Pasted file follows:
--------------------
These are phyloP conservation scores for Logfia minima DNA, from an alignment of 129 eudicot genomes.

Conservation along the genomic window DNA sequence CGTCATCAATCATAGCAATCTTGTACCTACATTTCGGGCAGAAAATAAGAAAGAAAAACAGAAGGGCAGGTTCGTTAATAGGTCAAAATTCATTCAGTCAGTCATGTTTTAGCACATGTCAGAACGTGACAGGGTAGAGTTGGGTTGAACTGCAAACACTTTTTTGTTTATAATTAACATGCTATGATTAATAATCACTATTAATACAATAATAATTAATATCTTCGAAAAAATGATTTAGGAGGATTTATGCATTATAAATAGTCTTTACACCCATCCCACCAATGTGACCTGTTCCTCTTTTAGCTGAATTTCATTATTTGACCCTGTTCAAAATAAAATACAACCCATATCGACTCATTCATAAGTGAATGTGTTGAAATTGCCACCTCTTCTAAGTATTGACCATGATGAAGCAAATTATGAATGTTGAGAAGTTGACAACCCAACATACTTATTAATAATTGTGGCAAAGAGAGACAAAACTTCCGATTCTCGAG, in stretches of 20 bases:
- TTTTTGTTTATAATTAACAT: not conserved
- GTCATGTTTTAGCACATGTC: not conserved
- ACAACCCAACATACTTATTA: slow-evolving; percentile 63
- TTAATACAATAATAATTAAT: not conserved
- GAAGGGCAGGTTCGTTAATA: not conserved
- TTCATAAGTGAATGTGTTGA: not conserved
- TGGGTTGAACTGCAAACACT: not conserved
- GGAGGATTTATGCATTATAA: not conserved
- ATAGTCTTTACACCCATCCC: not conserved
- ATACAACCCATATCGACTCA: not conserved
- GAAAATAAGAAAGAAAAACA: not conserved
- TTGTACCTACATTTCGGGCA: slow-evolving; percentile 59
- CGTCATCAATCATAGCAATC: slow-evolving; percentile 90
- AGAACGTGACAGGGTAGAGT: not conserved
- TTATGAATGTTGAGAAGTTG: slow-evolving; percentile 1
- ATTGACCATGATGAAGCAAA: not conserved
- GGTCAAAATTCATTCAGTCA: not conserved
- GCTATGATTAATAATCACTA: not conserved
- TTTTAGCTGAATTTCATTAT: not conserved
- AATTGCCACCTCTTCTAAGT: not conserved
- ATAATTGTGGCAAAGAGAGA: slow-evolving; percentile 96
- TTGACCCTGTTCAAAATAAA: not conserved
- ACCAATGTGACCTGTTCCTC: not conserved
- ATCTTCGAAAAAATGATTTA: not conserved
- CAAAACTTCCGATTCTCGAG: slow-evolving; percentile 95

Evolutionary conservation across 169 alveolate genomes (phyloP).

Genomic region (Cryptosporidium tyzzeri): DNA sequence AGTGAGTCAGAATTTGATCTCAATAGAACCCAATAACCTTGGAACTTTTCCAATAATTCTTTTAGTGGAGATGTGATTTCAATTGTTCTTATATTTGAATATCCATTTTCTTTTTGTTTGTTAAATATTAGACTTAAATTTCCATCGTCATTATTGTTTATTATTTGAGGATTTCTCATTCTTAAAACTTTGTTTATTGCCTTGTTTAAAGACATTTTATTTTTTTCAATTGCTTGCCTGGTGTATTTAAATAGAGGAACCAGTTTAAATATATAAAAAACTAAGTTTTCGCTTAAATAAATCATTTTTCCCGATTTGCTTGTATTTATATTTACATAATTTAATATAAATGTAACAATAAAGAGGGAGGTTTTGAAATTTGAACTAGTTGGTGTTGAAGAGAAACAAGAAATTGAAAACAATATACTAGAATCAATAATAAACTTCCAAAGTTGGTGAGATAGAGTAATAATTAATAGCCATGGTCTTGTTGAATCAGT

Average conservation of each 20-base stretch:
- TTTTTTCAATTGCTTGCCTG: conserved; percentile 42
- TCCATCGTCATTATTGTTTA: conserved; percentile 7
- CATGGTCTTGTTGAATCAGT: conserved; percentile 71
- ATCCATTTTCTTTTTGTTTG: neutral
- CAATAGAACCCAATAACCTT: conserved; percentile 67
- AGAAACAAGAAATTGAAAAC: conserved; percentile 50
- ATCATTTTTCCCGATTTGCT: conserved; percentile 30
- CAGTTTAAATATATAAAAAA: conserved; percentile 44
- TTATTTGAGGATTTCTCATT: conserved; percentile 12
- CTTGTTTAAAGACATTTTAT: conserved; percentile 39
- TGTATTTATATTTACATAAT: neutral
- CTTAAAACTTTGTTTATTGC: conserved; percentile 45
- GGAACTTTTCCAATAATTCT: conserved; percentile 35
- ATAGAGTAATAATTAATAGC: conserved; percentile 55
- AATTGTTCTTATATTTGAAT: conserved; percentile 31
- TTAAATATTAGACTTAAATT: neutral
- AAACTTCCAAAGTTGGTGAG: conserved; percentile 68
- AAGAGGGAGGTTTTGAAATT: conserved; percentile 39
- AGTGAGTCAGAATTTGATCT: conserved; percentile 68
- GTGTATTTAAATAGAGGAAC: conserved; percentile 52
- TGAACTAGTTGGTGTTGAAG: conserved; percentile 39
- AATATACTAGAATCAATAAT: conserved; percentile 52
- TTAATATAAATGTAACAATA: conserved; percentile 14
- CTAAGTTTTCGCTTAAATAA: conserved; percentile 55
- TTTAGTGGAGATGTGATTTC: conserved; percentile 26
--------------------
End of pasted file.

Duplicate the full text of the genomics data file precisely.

These are phyloP conservation scores for Logfia minima DNA, from an alignment of 129 eudicot genomes.

Conservation along the genomic window DNA sequence CGTCATCAATCATAGCAATCTTGTACCTACATTTCGGGCAGAAAATAAGAAAGAAAAACAGAAGGGCAGGTTCGTTAATAGGTCAAAATTCATTCAGTCAGTCATGTTTTAGCACATGTCAGAACGTGACAGGGTAGAGTTGGGTTGAACTGCAAACACTTTTTTGTTTATAATTAACATGCTATGATTAATAATCACTATTAATACAATAATAATTAATATCTTCGAAAAAATGATTTAGGAGGATTTATGCATTATAAATAGTCTTTACACCCATCCCACCAATGTGACCTGTTCCTCTTTTAGCTGAATTTCATTATTTGACCCTGTTCAAAATAAAATACAACCCATATCGACTCATTCATAAGTGAATGTGTTGAAATTGCCACCTCTTCTAAGTATTGACCATGATGAAGCAAATTATGAATGTTGAGAAGTTGACAACCCAACATACTTATTAATAATTGTGGCAAAGAGAGACAAAACTTCCGATTCTCGAG, in stretches of 20 bases:
- TTTTTGTTTATAATTAACAT: not conserved
- GTCATGTTTTAGCACATGTC: not conserved
- ACAACCCAACATACTTATTA: slow-evolving; percentile 63
- TTAATACAATAATAATTAAT: not conserved
- GAAGGGCAGGTTCGTTAATA: not conserved
- TTCATAAGTGAATGTGTTGA: not conserved
- TGGGTTGAACTGCAAACACT: not conserved
- GGAGGATTTATGCATTATAA: not conserved
- ATAGTCTTTACACCCATCCC: not conserved
- ATACAACCCATATCGACTCA: not conserved
- GAAAATAAGAAAGAAAAACA: not conserved
- TTGTACCTACATTTCGGGCA: slow-evolving; percentile 59
- CGTCATCAATCATAGCAATC: slow-evolving; percentile 90
- AGAACGTGACAGGGTAGAGT: not conserved
- TTATGAATGTTGAGAAGTTG: slow-evolving; percentile 1
- ATTGACCATGATGAAGCAAA: not conserved
- GGTCAAAATTCATTCAGTCA: not conserved
- GCTATGATTAATAATCACTA: not conserved
- TTTTAGCTGAATTTCATTAT: not conserved
- AATTGCCACCTCTTCTAAGT: not conserved
- ATAATTGTGGCAAAGAGAGA: slow-evolving; percentile 96
- TTGACCCTGTTCAAAATAAA: not conserved
- ACCAATGTGACCTGTTCCTC: not conserved
- ATCTTCGAAAAAATGATTTA: not conserved
- CAAAACTTCCGATTCTCGAG: slow-evolving; percentile 95

Evolutionary conservation across 169 alveolate genomes (phyloP).

Genomic region (Cryptosporidium tyzzeri): DNA sequence AGTGAGTCAGAATTTGATCTCAATAGAACCCAATAACCTTGGAACTTTTCCAATAATTCTTTTAGTGGAGATGTGATTTCAATTGTTCTTATATTTGAATATCCATTTTCTTTTTGTTTGTTAAATATTAGACTTAAATTTCCATCGTCATTATTGTTTATTATTTGAGGATTTCTCATTCTTAAAACTTTGTTTATTGCCTTGTTTAAAGACATTTTATTTTTTTCAATTGCTTGCCTGGTGTATTTAAATAGAGGAACCAGTTTAAATATATAAAAAACTAAGTTTTCGCTTAAATAAATCATTTTTCCCGATTTGCTTGTATTTATATTTACATAATTTAATATAAATGTAACAATAAAGAGGGAGGTTTTGAAATTTGAACTAGTTGGTGTTGAAGAGAAACAAGAAATTGAAAACAATATACTAGAATCAATAATAAACTTCCAAAGTTGGTGAGATAGAGTAATAATTAATAGCCATGGTCTTGTTGAATCAGT

Average conservation of each 20-base stretch:
- TTTTTTCAATTGCTTGCCTG: conserved; percentile 42
- TCCATCGTCATTATTGTTTA: conserved; percentile 7
- CATGGTCTTGTTGAATCAGT: conserved; percentile 71
- ATCCATTTTCTTTTTGTTTG: neutral
- CAATAGAACCCAATAACCTT: conserved; percentile 67
- AGAAACAAGAAATTGAAAAC: conserved; percentile 50
- ATCATTTTTCCCGATTTGCT: conserved; percentile 30
- CAGTTTAAATATATAAAAAA: conserved; percentile 44
- TTATTTGAGGATTTCTCATT: conserved; percentile 12
- CTTGTTTAAAGACATTTTAT: conserved; percentile 39
- TGTATTTATATTTACATAAT: neutral
- CTTAAAACTTTGTTTATTGC: conserved; percentile 45
- GGAACTTTTCCAATAATTCT: conserved; percentile 35
- ATAGAGTAATAATTAATAGC: conserved; percentile 55
- AATTGTTCTTATATTTGAAT: conserved; percentile 31
- TTAAATATTAGACTTAAATT: neutral
- AAACTTCCAAAGTTGGTGAG: conserved; percentile 68
- AAGAGGGAGGTTTTGAAATT: conserved; percentile 39
- AGTGAGTCAGAATTTGATCT: conserved; percentile 68
- GTGTATTTAAATAGAGGAAC: conserved; percentile 52
- TGAACTAGTTGGTGTTGAAG: conserved; percentile 39
- AATATACTAGAATCAATAAT: conserved; percentile 52
- TTAATATAAATGTAACAATA: conserved; percentile 14
- CTAAGTTTTCGCTTAAATAA: conserved; percentile 55
- TTTAGTGGAGATGTGATTTC: conserved; percentile 26